Life of Pi

by: Yann Martel

Natural World

Quotes Natural World
Animals in the wild are, in practice, free neither in space nor in time, nor in their personal relations.

As Pi explores the defining struggles of animals in the wild, comparing them to their captive counterparts, he sets up concepts that are important for the reader to understand in order to fully appreciate his story. While most people bemoan holding animals in captivity as limiting their quality of life, Pi points out that wild animals, like humans, live constrained by their basic needs for food, shelter, and safety. As Pi knows the psychology that guides wild animals, he manages to tame Richard Parker and coexist in a small space with the tiger.

The display of ferocity, of savage courage, made me realize that I was wrong. All my life I had known only a part of her.

Pi registers his surprise at discovering a new facet to an animal he thought he knew. When the hyena attacks Orange Juice, an orangutan who had only shown a gentle, nurturing nature, she fights back with vigor and violence. Their battle makes Pi begin to appreciate the fierce survival instinct of animals, whether wild or in captivity. Like the zebra that resisted dying, Orange Juice turns to violence for self-defense. Further, if the reader chooses to believe Pi’s second version of his survival story, Pi himself harnesses a violence that he did not know he possessed.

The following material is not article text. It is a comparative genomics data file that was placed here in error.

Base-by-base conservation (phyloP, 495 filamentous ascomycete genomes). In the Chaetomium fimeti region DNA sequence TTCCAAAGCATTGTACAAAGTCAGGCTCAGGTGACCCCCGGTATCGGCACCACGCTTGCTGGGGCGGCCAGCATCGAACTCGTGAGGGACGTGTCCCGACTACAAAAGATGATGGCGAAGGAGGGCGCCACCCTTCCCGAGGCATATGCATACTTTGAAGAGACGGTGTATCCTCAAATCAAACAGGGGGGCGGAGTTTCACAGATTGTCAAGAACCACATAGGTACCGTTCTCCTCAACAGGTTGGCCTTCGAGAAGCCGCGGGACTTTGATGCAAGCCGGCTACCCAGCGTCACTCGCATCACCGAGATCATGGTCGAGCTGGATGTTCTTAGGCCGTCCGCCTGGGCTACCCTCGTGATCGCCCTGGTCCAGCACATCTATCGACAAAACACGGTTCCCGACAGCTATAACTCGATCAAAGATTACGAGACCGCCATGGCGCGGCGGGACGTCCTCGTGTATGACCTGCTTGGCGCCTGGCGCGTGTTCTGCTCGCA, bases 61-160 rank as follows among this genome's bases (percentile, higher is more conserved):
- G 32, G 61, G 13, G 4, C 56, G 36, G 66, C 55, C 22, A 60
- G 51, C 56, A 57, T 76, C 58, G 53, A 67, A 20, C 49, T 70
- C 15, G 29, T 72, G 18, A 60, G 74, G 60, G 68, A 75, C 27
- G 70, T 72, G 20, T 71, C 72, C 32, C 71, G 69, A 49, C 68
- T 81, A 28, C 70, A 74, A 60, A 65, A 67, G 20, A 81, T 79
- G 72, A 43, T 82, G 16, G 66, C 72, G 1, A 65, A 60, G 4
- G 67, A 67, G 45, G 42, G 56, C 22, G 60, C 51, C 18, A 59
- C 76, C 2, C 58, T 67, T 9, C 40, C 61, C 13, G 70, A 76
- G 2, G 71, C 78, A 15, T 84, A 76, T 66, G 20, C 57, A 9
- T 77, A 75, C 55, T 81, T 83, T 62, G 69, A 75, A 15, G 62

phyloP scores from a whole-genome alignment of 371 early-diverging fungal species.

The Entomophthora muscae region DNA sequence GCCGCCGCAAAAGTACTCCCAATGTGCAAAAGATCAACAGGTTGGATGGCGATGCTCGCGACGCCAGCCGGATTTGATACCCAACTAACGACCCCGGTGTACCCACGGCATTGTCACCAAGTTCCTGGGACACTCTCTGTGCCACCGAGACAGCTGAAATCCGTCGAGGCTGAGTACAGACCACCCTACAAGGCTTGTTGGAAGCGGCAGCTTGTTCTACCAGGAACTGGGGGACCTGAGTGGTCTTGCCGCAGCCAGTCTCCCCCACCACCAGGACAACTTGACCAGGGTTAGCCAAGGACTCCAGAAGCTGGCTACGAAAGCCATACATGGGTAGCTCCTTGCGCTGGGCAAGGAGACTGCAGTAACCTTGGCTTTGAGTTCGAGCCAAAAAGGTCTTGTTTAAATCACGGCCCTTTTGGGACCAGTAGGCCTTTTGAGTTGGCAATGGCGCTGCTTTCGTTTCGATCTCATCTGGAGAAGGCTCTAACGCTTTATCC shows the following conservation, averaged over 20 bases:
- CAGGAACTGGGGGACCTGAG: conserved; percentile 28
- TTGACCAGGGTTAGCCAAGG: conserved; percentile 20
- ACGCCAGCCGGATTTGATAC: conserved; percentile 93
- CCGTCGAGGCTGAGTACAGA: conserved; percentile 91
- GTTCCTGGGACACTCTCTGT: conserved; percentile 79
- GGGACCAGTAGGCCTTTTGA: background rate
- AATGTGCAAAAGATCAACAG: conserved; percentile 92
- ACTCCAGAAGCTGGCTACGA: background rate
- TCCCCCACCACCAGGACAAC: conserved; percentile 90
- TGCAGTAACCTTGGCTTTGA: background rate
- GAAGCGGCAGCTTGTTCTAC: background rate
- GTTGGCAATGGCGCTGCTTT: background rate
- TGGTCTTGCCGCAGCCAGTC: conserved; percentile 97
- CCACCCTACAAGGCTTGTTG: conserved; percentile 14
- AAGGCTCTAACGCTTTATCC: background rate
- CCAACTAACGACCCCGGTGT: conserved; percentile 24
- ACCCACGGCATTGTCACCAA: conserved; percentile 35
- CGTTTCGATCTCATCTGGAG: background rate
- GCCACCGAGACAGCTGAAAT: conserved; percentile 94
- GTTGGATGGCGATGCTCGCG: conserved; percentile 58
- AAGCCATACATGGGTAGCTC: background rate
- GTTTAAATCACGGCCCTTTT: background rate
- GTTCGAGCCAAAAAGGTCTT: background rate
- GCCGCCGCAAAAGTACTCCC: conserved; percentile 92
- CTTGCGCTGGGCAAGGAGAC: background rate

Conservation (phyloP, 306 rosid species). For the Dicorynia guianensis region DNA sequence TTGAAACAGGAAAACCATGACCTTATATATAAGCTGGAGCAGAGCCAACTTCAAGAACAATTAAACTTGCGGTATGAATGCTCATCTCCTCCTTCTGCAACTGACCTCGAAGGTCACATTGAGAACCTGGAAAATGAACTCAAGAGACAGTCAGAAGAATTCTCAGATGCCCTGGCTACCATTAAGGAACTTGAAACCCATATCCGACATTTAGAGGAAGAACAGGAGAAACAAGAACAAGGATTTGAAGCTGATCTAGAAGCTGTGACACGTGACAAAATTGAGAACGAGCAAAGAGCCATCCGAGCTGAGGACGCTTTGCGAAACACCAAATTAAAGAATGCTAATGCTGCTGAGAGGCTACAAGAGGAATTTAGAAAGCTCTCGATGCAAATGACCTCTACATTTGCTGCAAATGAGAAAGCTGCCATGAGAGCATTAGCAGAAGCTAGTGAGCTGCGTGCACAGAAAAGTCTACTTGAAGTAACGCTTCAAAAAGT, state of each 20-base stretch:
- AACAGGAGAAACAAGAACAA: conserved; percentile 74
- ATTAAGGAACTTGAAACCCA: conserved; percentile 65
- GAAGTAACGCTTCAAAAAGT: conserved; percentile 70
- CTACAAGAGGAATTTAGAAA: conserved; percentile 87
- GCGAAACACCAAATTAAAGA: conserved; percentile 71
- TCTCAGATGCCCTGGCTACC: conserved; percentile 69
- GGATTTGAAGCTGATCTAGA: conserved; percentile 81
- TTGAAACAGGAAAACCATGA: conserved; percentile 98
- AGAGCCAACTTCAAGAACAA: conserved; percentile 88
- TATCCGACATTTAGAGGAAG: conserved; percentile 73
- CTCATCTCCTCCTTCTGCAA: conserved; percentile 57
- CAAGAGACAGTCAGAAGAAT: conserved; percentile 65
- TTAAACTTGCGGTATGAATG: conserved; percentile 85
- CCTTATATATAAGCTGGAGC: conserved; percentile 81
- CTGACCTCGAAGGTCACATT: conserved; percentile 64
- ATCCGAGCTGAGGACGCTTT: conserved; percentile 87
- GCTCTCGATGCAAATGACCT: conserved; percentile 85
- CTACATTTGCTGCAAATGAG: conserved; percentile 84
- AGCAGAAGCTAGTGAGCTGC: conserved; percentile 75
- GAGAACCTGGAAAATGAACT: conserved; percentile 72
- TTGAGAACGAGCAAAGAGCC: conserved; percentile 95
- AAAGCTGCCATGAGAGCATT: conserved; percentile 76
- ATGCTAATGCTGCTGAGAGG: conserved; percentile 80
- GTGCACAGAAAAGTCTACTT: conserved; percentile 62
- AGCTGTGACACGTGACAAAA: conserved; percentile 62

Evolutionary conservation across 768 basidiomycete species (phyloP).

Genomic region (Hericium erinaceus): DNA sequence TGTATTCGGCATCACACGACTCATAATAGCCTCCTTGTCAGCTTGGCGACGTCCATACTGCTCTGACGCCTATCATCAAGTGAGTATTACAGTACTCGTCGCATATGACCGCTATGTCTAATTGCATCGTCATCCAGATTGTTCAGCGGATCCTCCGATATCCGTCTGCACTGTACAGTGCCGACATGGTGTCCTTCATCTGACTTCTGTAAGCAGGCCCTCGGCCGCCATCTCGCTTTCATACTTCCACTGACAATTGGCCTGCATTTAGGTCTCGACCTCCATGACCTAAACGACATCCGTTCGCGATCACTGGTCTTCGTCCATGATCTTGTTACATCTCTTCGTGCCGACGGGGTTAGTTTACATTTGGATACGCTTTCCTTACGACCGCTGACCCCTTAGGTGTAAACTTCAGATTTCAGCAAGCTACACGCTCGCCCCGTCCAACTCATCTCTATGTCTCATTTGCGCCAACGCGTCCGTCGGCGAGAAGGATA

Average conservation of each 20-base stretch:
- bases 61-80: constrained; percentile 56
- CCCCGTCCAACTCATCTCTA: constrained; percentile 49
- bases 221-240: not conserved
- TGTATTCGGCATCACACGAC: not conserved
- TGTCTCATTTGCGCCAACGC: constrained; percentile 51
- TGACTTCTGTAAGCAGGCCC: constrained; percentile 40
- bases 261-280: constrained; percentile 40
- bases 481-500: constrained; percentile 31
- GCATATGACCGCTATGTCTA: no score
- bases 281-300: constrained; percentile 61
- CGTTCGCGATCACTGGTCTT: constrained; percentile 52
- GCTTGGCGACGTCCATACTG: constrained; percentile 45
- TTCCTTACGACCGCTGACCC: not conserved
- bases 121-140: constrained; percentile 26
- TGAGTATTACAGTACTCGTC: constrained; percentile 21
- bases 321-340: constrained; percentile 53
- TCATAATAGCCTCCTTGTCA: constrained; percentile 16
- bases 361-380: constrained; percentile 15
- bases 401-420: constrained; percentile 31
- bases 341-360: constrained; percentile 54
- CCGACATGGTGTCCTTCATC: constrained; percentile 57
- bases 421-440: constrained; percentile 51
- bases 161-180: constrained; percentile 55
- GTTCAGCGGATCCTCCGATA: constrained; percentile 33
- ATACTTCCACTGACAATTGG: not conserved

“She shouted, ‘I saw you! You just ate a piece! You said it was for bait! I knew it. You monster! You animal! How could you? He’shuman! He’s your own kind!’”

In the alternate version of Pi’s story, Pi’s mother catches the cook eating a piece of the dead sailor and resoundingly attacks him for his actions. Her words emphasize the breakdown of humanity on the lifeboat. The cook, in his cannibalism, reverted to an unacceptable animalistic state—animals, not people, eat their own kind. The cook feels no shame at his actions, and the people on the lifeboat must live in a world in which the normal order no longer prevails. Instead, the rules of the natural world take over—the strongest member of the pack exerts his authority over the weak.